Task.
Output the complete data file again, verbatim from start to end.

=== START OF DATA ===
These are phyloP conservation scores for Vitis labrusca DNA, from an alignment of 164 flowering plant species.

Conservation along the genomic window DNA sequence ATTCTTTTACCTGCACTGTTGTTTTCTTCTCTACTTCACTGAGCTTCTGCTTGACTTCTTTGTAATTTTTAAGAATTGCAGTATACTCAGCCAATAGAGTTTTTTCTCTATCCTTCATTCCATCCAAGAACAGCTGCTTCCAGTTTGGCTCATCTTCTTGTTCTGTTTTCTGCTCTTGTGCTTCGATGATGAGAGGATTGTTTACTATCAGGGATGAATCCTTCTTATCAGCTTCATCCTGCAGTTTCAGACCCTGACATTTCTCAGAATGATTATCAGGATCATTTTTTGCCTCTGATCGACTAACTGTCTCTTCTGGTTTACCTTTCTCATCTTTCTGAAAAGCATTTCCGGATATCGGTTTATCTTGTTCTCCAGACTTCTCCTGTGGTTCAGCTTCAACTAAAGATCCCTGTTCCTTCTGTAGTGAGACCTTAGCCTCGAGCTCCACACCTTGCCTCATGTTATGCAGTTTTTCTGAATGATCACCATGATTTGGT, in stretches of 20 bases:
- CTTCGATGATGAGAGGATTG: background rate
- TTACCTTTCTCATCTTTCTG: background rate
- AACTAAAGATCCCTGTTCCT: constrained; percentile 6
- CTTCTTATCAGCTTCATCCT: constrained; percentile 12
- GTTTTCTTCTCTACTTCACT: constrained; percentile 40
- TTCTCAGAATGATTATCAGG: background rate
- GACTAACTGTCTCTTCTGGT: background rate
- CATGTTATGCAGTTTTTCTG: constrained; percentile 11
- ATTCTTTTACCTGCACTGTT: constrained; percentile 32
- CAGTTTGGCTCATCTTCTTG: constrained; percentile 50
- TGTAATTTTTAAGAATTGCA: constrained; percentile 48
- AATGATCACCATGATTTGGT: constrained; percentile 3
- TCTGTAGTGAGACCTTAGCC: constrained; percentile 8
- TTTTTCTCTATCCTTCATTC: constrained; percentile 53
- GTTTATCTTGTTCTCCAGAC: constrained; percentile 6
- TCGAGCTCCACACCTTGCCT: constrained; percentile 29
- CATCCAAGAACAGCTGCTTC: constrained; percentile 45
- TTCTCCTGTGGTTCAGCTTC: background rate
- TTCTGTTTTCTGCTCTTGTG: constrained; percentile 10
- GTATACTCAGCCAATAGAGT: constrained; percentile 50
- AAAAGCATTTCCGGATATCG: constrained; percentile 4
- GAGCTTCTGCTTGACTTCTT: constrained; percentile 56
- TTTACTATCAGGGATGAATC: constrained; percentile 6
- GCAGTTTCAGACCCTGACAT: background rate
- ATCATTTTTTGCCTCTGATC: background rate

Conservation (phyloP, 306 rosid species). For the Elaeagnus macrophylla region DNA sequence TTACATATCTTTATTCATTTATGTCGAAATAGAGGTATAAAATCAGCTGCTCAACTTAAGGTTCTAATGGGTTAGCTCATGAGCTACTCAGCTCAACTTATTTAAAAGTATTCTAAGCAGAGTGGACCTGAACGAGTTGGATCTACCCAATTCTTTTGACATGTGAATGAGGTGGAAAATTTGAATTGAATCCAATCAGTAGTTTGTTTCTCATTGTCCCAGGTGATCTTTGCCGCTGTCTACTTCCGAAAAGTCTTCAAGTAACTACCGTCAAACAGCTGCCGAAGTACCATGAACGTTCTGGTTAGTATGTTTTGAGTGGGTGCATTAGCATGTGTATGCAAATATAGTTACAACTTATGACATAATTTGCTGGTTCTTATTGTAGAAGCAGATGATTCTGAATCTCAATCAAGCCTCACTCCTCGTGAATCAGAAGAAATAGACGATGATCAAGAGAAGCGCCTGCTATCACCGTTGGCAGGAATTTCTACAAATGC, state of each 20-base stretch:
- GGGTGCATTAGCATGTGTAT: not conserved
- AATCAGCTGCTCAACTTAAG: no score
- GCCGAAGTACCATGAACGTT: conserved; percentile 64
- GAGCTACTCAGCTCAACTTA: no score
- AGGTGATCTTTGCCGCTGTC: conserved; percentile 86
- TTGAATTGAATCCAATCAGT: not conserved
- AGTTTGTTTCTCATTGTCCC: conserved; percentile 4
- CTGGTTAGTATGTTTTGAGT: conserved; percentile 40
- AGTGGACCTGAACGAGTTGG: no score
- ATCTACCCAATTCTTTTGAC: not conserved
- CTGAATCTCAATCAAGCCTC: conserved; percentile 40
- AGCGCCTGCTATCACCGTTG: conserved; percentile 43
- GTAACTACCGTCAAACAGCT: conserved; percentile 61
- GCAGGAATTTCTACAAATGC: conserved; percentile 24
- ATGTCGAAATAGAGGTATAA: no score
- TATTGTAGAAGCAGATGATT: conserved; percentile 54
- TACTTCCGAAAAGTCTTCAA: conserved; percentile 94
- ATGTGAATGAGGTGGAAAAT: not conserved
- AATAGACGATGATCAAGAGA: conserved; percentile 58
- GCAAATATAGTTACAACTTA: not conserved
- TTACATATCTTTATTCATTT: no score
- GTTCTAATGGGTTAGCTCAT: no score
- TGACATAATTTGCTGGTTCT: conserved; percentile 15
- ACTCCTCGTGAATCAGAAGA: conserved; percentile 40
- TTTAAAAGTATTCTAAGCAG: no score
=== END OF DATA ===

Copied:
These are phyloP conservation scores for Vitis labrusca DNA, from an alignment of 164 flowering plant species.

Conservation along the genomic window DNA sequence ATTCTTTTACCTGCACTGTTGTTTTCTTCTCTACTTCACTGAGCTTCTGCTTGACTTCTTTGTAATTTTTAAGAATTGCAGTATACTCAGCCAATAGAGTTTTTTCTCTATCCTTCATTCCATCCAAGAACAGCTGCTTCCAGTTTGGCTCATCTTCTTGTTCTGTTTTCTGCTCTTGTGCTTCGATGATGAGAGGATTGTTTACTATCAGGGATGAATCCTTCTTATCAGCTTCATCCTGCAGTTTCAGACCCTGACATTTCTCAGAATGATTATCAGGATCATTTTTTGCCTCTGATCGACTAACTGTCTCTTCTGGTTTACCTTTCTCATCTTTCTGAAAAGCATTTCCGGATATCGGTTTATCTTGTTCTCCAGACTTCTCCTGTGGTTCAGCTTCAACTAAAGATCCCTGTTCCTTCTGTAGTGAGACCTTAGCCTCGAGCTCCACACCTTGCCTCATGTTATGCAGTTTTTCTGAATGATCACCATGATTTGGT, in stretches of 20 bases:
- CTTCGATGATGAGAGGATTG: background rate
- TTACCTTTCTCATCTTTCTG: background rate
- AACTAAAGATCCCTGTTCCT: constrained; percentile 6
- CTTCTTATCAGCTTCATCCT: constrained; percentile 12
- GTTTTCTTCTCTACTTCACT: constrained; percentile 40
- TTCTCAGAATGATTATCAGG: background rate
- GACTAACTGTCTCTTCTGGT: background rate
- CATGTTATGCAGTTTTTCTG: constrained; percentile 11
- ATTCTTTTACCTGCACTGTT: constrained; percentile 32
- CAGTTTGGCTCATCTTCTTG: constrained; percentile 50
- TGTAATTTTTAAGAATTGCA: constrained; percentile 48
- AATGATCACCATGATTTGGT: constrained; percentile 3
- TCTGTAGTGAGACCTTAGCC: constrained; percentile 8
- TTTTTCTCTATCCTTCATTC: constrained; percentile 53
- GTTTATCTTGTTCTCCAGAC: constrained; percentile 6
- TCGAGCTCCACACCTTGCCT: constrained; percentile 29
- CATCCAAGAACAGCTGCTTC: constrained; percentile 45
- TTCTCCTGTGGTTCAGCTTC: background rate
- TTCTGTTTTCTGCTCTTGTG: constrained; percentile 10
- GTATACTCAGCCAATAGAGT: constrained; percentile 50
- AAAAGCATTTCCGGATATCG: constrained; percentile 4
- GAGCTTCTGCTTGACTTCTT: constrained; percentile 56
- TTTACTATCAGGGATGAATC: constrained; percentile 6
- GCAGTTTCAGACCCTGACAT: background rate
- ATCATTTTTTGCCTCTGATC: background rate

Conservation (phyloP, 306 rosid species). For the Elaeagnus macrophylla region DNA sequence TTACATATCTTTATTCATTTATGTCGAAATAGAGGTATAAAATCAGCTGCTCAACTTAAGGTTCTAATGGGTTAGCTCATGAGCTACTCAGCTCAACTTATTTAAAAGTATTCTAAGCAGAGTGGACCTGAACGAGTTGGATCTACCCAATTCTTTTGACATGTGAATGAGGTGGAAAATTTGAATTGAATCCAATCAGTAGTTTGTTTCTCATTGTCCCAGGTGATCTTTGCCGCTGTCTACTTCCGAAAAGTCTTCAAGTAACTACCGTCAAACAGCTGCCGAAGTACCATGAACGTTCTGGTTAGTATGTTTTGAGTGGGTGCATTAGCATGTGTATGCAAATATAGTTACAACTTATGACATAATTTGCTGGTTCTTATTGTAGAAGCAGATGATTCTGAATCTCAATCAAGCCTCACTCCTCGTGAATCAGAAGAAATAGACGATGATCAAGAGAAGCGCCTGCTATCACCGTTGGCAGGAATTTCTACAAATGC, state of each 20-base stretch:
- GGGTGCATTAGCATGTGTAT: not conserved
- AATCAGCTGCTCAACTTAAG: no score
- GCCGAAGTACCATGAACGTT: conserved; percentile 64
- GAGCTACTCAGCTCAACTTA: no score
- AGGTGATCTTTGCCGCTGTC: conserved; percentile 86
- TTGAATTGAATCCAATCAGT: not conserved
- AGTTTGTTTCTCATTGTCCC: conserved; percentile 4
- CTGGTTAGTATGTTTTGAGT: conserved; percentile 40
- AGTGGACCTGAACGAGTTGG: no score
- ATCTACCCAATTCTTTTGAC: not conserved
- CTGAATCTCAATCAAGCCTC: conserved; percentile 40
- AGCGCCTGCTATCACCGTTG: conserved; percentile 43
- GTAACTACCGTCAAACAGCT: conserved; percentile 61
- GCAGGAATTTCTACAAATGC: conserved; percentile 24
- ATGTCGAAATAGAGGTATAA: no score
- TATTGTAGAAGCAGATGATT: conserved; percentile 54
- TACTTCCGAAAAGTCTTCAA: conserved; percentile 94
- ATGTGAATGAGGTGGAAAAT: not conserved
- AATAGACGATGATCAAGAGA: conserved; percentile 58
- GCAAATATAGTTACAACTTA: not conserved
- TTACATATCTTTATTCATTT: no score
- GTTCTAATGGGTTAGCTCAT: no score
- TGACATAATTTGCTGGTTCT: conserved; percentile 15
- ACTCCTCGTGAATCAGAAGA: conserved; percentile 40
- TTTAAAAGTATTCTAAGCAG: no score